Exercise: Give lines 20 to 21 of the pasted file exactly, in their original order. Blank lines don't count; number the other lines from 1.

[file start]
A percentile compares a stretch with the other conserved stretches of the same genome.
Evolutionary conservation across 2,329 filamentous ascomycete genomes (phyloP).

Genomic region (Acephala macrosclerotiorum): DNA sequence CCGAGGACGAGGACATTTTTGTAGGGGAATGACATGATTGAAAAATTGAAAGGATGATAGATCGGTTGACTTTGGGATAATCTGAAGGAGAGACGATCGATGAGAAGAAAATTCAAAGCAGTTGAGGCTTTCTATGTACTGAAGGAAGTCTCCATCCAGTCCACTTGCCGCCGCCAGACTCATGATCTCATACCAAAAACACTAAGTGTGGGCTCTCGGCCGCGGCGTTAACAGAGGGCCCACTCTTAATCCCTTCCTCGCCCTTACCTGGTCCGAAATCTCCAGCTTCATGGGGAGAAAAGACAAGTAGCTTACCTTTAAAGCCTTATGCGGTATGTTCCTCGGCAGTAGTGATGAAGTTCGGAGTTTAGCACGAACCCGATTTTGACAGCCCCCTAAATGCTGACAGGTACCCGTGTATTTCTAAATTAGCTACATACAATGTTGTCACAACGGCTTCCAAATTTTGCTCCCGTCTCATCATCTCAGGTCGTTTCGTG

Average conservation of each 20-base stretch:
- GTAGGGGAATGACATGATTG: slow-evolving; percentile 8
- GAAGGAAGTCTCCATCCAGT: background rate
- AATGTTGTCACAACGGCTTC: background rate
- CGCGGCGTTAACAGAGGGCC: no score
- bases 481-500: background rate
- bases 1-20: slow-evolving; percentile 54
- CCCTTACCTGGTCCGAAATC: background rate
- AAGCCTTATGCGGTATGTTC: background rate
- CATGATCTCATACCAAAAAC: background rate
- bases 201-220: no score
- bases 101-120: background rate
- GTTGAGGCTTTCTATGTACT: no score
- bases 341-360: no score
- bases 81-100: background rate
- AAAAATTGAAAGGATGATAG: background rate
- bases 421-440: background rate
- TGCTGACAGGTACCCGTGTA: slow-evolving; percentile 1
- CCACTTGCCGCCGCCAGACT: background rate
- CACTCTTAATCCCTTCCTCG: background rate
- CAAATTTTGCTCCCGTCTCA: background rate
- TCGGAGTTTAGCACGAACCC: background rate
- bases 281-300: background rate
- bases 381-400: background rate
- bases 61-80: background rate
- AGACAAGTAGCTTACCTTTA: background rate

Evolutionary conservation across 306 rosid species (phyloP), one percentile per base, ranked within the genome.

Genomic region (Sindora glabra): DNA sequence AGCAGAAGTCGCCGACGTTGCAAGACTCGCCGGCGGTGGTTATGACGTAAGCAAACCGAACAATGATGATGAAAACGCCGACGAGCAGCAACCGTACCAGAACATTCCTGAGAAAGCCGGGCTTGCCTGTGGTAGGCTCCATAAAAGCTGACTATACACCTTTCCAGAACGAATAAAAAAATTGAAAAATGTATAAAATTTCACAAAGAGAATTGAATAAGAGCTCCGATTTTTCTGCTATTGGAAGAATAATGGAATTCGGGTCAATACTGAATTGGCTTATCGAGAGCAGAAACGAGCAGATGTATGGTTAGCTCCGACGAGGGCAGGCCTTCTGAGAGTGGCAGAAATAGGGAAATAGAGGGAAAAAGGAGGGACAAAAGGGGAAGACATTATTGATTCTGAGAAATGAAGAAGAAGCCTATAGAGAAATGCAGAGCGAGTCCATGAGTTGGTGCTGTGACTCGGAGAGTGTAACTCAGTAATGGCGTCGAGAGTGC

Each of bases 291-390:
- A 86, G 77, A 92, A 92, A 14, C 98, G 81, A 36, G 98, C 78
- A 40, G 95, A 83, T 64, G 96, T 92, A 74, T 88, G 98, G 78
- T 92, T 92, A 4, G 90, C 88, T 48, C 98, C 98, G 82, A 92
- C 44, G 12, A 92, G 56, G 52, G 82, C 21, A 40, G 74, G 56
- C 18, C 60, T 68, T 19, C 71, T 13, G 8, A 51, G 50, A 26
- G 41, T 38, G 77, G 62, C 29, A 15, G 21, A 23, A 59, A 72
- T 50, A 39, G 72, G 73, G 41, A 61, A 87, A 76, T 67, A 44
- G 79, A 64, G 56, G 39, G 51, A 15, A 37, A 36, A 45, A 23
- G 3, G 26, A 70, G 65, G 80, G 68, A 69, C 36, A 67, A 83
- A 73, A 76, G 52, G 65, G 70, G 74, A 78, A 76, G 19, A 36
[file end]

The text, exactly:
- bases 421-440: background rate
- TGCTGACAGGTACCCGTGTA: slow-evolving; percentile 1